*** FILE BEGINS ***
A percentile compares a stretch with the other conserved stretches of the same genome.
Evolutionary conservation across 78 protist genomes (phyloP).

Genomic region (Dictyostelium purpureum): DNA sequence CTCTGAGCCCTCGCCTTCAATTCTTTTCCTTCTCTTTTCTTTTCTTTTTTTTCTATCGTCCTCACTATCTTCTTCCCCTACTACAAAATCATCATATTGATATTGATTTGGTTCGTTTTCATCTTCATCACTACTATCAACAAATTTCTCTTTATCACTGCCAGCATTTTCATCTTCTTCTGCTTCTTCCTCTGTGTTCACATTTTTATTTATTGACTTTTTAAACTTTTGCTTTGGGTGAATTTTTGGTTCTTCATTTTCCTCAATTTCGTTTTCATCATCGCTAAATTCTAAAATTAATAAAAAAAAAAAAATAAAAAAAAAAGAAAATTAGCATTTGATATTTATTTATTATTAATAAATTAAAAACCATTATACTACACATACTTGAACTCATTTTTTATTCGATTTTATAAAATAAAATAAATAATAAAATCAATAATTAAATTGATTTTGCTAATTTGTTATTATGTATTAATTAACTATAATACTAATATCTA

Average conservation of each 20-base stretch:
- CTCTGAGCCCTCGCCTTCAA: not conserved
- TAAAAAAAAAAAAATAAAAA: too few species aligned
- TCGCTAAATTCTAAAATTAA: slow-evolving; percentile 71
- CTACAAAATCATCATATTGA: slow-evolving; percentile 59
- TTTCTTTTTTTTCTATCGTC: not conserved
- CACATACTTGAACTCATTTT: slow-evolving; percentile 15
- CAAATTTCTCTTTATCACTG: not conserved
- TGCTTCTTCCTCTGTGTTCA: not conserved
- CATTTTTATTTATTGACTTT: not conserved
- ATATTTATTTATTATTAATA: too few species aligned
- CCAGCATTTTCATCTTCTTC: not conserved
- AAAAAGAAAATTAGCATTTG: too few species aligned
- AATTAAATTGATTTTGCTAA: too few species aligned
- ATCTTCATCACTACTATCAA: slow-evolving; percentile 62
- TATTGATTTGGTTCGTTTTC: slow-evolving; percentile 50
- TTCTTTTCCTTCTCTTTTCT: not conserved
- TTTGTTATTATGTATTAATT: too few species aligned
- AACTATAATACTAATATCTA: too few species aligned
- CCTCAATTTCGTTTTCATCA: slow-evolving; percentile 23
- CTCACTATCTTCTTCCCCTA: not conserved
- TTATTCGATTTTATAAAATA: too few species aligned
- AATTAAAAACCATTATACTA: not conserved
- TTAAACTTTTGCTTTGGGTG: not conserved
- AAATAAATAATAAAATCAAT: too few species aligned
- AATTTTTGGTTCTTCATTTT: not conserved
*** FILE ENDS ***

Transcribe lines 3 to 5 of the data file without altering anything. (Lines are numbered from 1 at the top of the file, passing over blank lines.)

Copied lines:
Genomic region (Dictyostelium purpureum): DNA sequence CTCTGAGCCCTCGCCTTCAATTCTTTTCCTTCTCTTTTCTTTTCTTTTTTTTCTATCGTCCTCACTATCTTCTTCCCCTACTACAAAATCATCATATTGATATTGATTTGGTTCGTTTTCATCTTCATCACTACTATCAACAAATTTCTCTTTATCACTGCCAGCATTTTCATCTTCTTCTGCTTCTTCCTCTGTGTTCACATTTTTATTTATTGACTTTTTAAACTTTTGCTTTGGGTGAATTTTTGGTTCTTCATTTTCCTCAATTTCGTTTTCATCATCGCTAAATTCTAAAATTAATAAAAAAAAAAAAATAAAAAAAAAAGAAAATTAGCATTTGATATTTATTTATTATTAATAAATTAAAAACCATTATACTACACATACTTGAACTCATTTTTTATTCGATTTTATAAAATAAAATAAATAATAAAATCAATAATTAAATTGATTTTGCTAATTTGTTATTATGTATTAATTAACTATAATACTAATATCTA

Average conservation of each 20-base stretch:
- CTCTGAGCCCTCGCCTTCAA: not conserved